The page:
Jagiellonian University

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Uniwersytet Jagielloński
Jagiellonian University
motto Plus ratio quam vis
More intelligence than strength!
founding May 12, 1364
Sponsorship state
place Krakow , Poland
Rector Wojciech Nowak
Students 47,989 (Dec. 31, 2013)
Employee 7212 (12/2013)
including professors 269
Networks Coimbra group
Website www.uj.edu.pl

The Jagiellonian University in Krakow (also Jagellonen University ; Polish Uniwersytet Jagielloński (UJ) , Latin Universitas Jagellonica Cracoviensis ) was founded in 1364 by the Polish King Casimir the Great as a Studium Generale . In 1817 it was renamed to its current name. It is the oldest Polish and after the Charles University 's second oldest university in central Europe . Her most famous students include the astronomer Nicolaus Copernicus and Pope John Paul II.

In 2018, Times Higher Education placed the university in the 601-800 group worldwide.


After the approval of Pope Urban V , the University of King Casimir the Great was first established in 1364 as the second university in Central Europe after Charles University in Prague, through the introduction of the Studium Generale . After the king's death, the development stagnated; it was not accelerated again until around 1400, also through the construction of the later Collegium Maius . The university took on a secular character, which was unusual for that time, with the faculties of philosophy, theology, law and medicine.

Establishment of science in the 15th century, Reformation

Inner courtyard of the old main building ( Collegium Maius )
Collegium Iuridicum

As early as 1409, university professor Johann Ysner had set up a home for poor students. He also bought a house from Johann Statschreiber , which stood next to Andreas Brenner's house.

With the restart of the university, sciences were established under the direction of professors from Bohemia and Germany. There were Johann von Schelling of Glogau , Thomas Murner , Rudolf Agricola (poet) , Konrad Celtes , Benedict Hesse , Johann von Sommerfeld , Georg Schmed , Laurenz Rabe (Corvinus), Bartholomew Stein , Bernhard Feyge , Michael Sternberg , Georg incense , Valentin Eck , Sebastian Steinhofer and many others in the 15th and first half of the 16th century. Students from other European countries, such as Leonard Cox , also came to study at the famous university. One of the most famous students was the future astronomer Nicolaus Copernicus , who studied mathematics and astronomy here without a degree in the mid-1490s. Professors Albert Blar from Masovia and Stanislaus Selig , from Krakow taught these subjects. Johann Bär also came from Cracow. At the same time as the German professors in the Carpathian countries came the traveling book printers, some of whom were firmly established in Cracow and, like Kaspar Straube , later Johann Haller , Schweipolt Fiol and Hieronymus Vietor , began printing in Poland. During the Reformation , many left Krakow due to strict anti-Reformation decrees ( Counter-Reformation ). The university lost its popularity and the record number of 3215 students before 1510 could only be reached again centuries later.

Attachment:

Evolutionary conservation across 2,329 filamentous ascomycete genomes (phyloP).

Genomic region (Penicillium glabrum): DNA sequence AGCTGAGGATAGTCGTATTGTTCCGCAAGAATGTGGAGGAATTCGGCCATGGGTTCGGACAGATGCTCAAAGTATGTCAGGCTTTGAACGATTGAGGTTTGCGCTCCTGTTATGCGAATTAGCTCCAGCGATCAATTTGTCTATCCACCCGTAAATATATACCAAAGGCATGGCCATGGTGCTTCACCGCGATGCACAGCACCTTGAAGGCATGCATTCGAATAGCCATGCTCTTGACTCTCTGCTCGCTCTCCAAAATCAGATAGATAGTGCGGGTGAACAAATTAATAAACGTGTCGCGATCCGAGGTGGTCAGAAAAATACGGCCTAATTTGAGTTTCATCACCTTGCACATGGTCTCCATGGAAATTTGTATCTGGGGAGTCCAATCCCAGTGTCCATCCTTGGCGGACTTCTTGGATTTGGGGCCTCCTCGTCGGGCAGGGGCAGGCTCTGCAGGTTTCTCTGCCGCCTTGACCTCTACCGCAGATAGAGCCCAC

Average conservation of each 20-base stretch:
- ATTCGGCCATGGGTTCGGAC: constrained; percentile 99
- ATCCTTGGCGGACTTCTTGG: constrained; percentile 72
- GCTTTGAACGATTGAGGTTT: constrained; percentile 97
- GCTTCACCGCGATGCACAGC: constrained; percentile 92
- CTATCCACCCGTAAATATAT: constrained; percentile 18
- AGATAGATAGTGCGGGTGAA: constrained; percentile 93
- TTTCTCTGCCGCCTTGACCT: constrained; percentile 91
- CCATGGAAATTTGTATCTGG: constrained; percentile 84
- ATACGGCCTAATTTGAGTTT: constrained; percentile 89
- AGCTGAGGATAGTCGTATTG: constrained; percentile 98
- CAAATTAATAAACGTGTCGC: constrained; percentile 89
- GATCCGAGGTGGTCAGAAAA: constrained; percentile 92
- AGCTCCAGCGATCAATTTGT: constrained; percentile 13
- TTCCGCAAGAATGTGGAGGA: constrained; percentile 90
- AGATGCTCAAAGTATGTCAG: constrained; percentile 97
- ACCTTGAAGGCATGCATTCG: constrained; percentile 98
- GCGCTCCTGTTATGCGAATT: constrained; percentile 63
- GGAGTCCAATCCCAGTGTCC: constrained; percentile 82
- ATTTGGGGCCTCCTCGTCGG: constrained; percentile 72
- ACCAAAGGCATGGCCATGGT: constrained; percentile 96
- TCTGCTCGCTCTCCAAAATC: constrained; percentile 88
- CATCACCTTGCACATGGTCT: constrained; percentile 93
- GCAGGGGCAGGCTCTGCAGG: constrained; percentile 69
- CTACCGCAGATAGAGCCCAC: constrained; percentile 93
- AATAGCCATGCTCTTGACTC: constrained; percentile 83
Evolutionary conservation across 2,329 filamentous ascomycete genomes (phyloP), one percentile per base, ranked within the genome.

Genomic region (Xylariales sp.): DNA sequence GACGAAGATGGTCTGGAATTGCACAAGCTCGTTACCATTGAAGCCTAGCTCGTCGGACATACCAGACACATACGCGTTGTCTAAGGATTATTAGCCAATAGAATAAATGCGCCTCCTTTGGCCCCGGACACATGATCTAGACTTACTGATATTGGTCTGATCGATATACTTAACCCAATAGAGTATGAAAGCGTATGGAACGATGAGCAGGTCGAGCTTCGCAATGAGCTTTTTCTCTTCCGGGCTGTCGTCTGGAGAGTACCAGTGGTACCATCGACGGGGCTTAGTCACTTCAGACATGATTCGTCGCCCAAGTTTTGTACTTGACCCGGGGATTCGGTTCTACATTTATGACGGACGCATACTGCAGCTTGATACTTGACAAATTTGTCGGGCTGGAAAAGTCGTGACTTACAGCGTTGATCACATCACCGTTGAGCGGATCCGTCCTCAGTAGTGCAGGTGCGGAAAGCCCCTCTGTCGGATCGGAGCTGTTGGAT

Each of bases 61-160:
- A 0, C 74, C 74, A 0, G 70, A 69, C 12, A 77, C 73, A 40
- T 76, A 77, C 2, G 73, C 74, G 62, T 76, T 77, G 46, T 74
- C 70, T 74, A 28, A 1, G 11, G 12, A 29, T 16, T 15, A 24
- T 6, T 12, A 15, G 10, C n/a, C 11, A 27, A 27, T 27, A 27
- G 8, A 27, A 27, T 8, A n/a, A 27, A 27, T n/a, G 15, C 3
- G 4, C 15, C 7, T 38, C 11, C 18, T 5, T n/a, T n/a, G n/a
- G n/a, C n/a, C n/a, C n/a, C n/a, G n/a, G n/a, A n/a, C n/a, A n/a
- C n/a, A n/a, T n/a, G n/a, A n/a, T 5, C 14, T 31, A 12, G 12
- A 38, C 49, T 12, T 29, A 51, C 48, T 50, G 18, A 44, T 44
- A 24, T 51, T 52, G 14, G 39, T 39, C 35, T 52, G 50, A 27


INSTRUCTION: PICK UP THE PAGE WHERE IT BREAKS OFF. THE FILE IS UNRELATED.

At the end of the 18th century, when the university had lost its reputation with the collapse of the state, Hugo Kołłątaj (1750–1812), priest and rector of the university, helped this institution to gain new academic significance and recognition through extensive reforms. He replaced Latin as the language of instruction with Polish. The university established modern clinics and laboratories and a modern astronomical observatory was established. A large botanical garden was laid out during the same period .

18th century

At the end of the 18th century, the Polish kingdom disintegrated and Austrian troops moved in. In 1817, the by having Congress of Vienna proclaimed free city of Krakow , the Krakow University of Jagiellonian University ( Jagiellonian renamed), according to from Lithuania originating Jagiellonian .

19th century

As a result of the Cracow uprising of 1846 Cracow became a complete part of the Habsburg Monarchy . From the "Germanization" started by Austria in 1853 to the re-admission of the Polish language at the university in 1861, the teaching language German was mandatory. Considerations to close the university because of the political actions were ended by an imperial decree. Investments were made in new buildings (Collegium Novum, 1887) and research and teaching was carried out in German and Polish until 1918.

In the Kingdom of Galicia and Lodomeria (1861-1918) the rector of the university had a virile vote in the Galician state parliament . The first was Joseph Dietl .

The Jagiellonian Library located in the Collegium Maius was comprehensively inventoried in the 19th century.

20th century

The university around 1930
Collegium Novum

The German-speaking tradition of the university ended with the establishment of the Second Polish Republic . In the medicine had Joseph Dietl already in the 1850s Polish language introduced.